Premium eyepieces can be a lifetime investment that will perform superbly in any telescope you'll ever own. For those of us with SCTs and refractors, I also place a good star diagonal in that same category.
So why make a fuss about a lowly star diagonal? Well, they're not all created equal. Basically, a star diagonal is designed to redirect the light at a 90o angle so it's easier for the observer to use the telescope, especially when it's aimed at an object higher in the sky. To do this, either a right-angle prism or a front surface mirror is used. Lesser quality star diagonals can have a number of problems, in-cluding light loss and scatter, misalignment, and flimsy con-struction that allows the diagonal to sag under the weight of heavy eyepieces or a camera.
I had often read that since light passes through a lot of glass in a prism, there is notable light loss. Thus, front-surface mirrors are the preferred means for redirecting the light. About a dozen years ago, this prompted me to buy a Vixen 11/4" mirror diagonal to replace the prism diagonal on my Celestron/Vixen refractor. However, I could not detect any improvement, and upon doing a comparison back-and-forth, I found that the original prism diagonal actually transmitted light a bit better. But recently there has been a greater emphasis on higher quality mirror diagonals, and as a result many people now find that upgrading the star di-agonal in their scopes is well worthwhile.
Standard aluminized mirror diagonals usually advertise a reflectivity around 88% to 90% and enhanced aluminum may up that to around 96%. Within the last decade the quality of mirror diagonals has improved further with the introduction of dielectric mirrors. The better dielectrics feature reflectivity approaching 99%, plus most boast of a 1/10 wave accuracy of the glass surface (the "substrate"). An additional advantage is less light being scattered. Ac-cording to Roland Christen of Astro-Physics, examination with a laser shows approximately a fivefold improvement in surface scatter. This is because an aluminum layer con-sists of droplets each being on the order of one wavelength of light in size. On the contrary, dielectric coatings are mul-tiple layers of very thin film oxides (often over forty layers) made of much smaller particles deposited by an ion beam evaporator at high temperature. Finally, dielectric coatings are much more durable, being able to stand up to repeated cleanings with virtually no degradation of the coating. By contrast, at least one analysis showed that after ten years the reflectivity of a typical aluminum coated star diagonal declines to the range of 83% to 85%.Another thing worth having is a compression ring fitting to hold the eyepiece more securely without marring the finish on the barrel. Virtually all the better quality star diagonals now include compression rings. And if your focuser can take 2" format accessories, then it's wise to get a 2" star diagonal. They usually come with 11/4" adapters so you can use both eyepiece sizes. There also are types of star diagonals with attachment rings that will thread onto the rear cell of an SCT and others are threaded so filters can be installed in the barrel of the star diagonal. You've probably also seen diagonals that redirect the im-age at an angle of 45o instead of 90o. These are intended for use in terrestrial viewing and can be rather awkward for astronomical purposes. Moreover, they usually employ special prisms to provide an erect image, and in so doing, there is a loss of light throughput.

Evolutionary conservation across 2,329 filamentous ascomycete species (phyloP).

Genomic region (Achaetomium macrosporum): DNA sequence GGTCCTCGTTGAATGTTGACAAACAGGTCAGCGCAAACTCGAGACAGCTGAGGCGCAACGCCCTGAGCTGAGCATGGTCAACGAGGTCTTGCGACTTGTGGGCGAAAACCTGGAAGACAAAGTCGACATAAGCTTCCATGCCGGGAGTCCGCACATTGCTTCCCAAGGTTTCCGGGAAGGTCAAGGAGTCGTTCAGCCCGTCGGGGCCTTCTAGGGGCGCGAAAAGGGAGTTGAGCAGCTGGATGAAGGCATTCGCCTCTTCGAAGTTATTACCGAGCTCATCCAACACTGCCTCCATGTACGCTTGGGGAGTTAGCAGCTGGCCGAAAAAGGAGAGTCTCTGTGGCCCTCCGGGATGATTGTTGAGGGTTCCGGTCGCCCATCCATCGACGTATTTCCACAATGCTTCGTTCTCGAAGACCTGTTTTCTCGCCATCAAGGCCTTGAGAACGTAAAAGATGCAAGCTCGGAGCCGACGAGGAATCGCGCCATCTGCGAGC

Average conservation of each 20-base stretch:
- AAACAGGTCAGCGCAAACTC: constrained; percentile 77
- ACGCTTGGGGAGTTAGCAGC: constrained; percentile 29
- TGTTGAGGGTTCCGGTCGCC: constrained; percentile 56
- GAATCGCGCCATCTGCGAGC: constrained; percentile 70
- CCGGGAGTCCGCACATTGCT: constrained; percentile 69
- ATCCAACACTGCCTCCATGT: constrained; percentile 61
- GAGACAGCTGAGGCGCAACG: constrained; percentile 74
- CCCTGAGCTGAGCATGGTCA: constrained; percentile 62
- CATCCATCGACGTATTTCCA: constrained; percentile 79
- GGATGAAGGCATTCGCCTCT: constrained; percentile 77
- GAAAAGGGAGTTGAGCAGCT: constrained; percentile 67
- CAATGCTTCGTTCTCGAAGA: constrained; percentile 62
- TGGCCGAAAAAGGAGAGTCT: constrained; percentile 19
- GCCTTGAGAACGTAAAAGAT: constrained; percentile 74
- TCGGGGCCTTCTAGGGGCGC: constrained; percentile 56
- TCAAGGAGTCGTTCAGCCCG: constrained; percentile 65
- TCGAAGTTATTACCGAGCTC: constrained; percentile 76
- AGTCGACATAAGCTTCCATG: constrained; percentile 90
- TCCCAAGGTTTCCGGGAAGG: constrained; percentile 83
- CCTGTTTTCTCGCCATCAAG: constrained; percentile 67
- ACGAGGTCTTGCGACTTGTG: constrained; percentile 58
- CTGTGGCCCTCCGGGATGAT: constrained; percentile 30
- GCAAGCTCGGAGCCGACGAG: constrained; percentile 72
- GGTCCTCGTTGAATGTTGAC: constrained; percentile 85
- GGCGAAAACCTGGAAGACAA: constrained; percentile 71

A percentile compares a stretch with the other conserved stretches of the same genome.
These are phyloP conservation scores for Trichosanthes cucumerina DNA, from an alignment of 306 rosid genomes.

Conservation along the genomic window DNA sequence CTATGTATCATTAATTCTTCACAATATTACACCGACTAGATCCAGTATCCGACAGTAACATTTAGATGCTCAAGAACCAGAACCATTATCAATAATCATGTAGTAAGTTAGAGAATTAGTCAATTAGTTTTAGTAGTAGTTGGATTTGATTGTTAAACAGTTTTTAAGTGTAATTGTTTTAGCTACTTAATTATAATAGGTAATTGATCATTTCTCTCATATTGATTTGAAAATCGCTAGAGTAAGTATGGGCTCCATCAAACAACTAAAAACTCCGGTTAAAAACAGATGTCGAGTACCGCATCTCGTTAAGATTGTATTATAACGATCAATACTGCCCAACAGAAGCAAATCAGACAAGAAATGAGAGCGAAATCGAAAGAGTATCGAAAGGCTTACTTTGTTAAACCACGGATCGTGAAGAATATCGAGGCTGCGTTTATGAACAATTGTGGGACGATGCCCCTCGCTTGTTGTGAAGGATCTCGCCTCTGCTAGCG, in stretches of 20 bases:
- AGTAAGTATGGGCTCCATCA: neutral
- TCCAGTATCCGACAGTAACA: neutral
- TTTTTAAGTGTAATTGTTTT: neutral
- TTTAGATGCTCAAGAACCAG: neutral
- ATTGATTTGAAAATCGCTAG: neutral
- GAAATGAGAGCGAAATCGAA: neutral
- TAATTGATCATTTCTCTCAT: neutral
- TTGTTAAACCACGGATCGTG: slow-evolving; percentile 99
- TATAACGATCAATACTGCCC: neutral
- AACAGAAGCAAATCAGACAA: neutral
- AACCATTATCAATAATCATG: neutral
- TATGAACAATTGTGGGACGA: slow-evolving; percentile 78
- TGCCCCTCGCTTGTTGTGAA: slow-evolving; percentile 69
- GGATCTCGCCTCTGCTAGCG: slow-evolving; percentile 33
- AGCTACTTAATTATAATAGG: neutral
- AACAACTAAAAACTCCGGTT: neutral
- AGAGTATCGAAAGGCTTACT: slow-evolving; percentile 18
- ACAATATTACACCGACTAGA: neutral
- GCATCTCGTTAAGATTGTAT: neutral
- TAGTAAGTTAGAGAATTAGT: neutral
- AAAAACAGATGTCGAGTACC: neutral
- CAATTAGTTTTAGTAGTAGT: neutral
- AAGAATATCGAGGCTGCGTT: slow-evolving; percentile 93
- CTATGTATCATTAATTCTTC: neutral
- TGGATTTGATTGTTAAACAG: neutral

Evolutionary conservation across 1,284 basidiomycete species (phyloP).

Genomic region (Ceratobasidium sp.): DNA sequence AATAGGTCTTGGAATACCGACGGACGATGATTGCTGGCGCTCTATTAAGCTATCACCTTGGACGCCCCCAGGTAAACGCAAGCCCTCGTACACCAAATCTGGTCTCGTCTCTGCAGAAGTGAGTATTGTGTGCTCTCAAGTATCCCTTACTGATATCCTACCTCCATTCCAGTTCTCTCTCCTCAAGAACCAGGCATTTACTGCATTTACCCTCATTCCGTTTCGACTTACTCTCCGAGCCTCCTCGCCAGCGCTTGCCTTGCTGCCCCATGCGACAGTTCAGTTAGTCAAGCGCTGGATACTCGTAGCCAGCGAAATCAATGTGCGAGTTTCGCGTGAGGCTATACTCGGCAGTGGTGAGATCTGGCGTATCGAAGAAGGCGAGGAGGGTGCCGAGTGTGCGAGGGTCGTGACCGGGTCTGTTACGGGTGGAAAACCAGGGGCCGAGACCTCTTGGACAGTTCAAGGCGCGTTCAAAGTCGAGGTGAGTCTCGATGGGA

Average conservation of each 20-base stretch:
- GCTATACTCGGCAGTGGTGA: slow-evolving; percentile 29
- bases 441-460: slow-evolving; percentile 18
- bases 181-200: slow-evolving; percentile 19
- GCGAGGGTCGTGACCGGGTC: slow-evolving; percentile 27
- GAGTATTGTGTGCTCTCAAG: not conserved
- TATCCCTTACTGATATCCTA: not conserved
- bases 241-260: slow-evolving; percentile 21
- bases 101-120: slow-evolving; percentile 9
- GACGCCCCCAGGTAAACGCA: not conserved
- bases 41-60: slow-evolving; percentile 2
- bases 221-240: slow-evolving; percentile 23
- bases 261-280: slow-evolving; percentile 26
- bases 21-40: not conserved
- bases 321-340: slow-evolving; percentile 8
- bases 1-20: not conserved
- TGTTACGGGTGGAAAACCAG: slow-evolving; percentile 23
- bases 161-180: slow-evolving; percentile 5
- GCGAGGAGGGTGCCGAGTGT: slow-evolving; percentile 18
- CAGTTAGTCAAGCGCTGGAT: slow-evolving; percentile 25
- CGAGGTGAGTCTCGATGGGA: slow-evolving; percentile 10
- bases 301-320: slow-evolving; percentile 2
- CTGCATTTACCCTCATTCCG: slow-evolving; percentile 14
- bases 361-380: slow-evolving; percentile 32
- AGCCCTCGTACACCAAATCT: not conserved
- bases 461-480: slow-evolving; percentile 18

While dielectric diagonals are more durable than those with aluminum-coated mirrors, the down side is that for all prac-tical purposes they cannot be re-coated if they sustain some damage or eventually deteriorate. The original di-electric coating would have to be ground off the mirror and the substrate would then have to be re-figured, making it cost prohibitive.
I use the same 2" Tele Vue Everbrite star diagonal on my 6-inch and 4-inch apochromats, despite the fact that a di-agonal came with the 4-inch. The difference between the premium diagonal and the standard issue one is noticeable. Expect to pay quite a bit more for a dielectric star diagonal, but I feel it's money well spent.
As a side note, dielectric secondary mirrors are also sold for use in Newtonian telescopes. According to the literature, they provide the same advantages as when used in star diagonals for refractors and SCTs.Published in the June 2009 issue of the NightTimes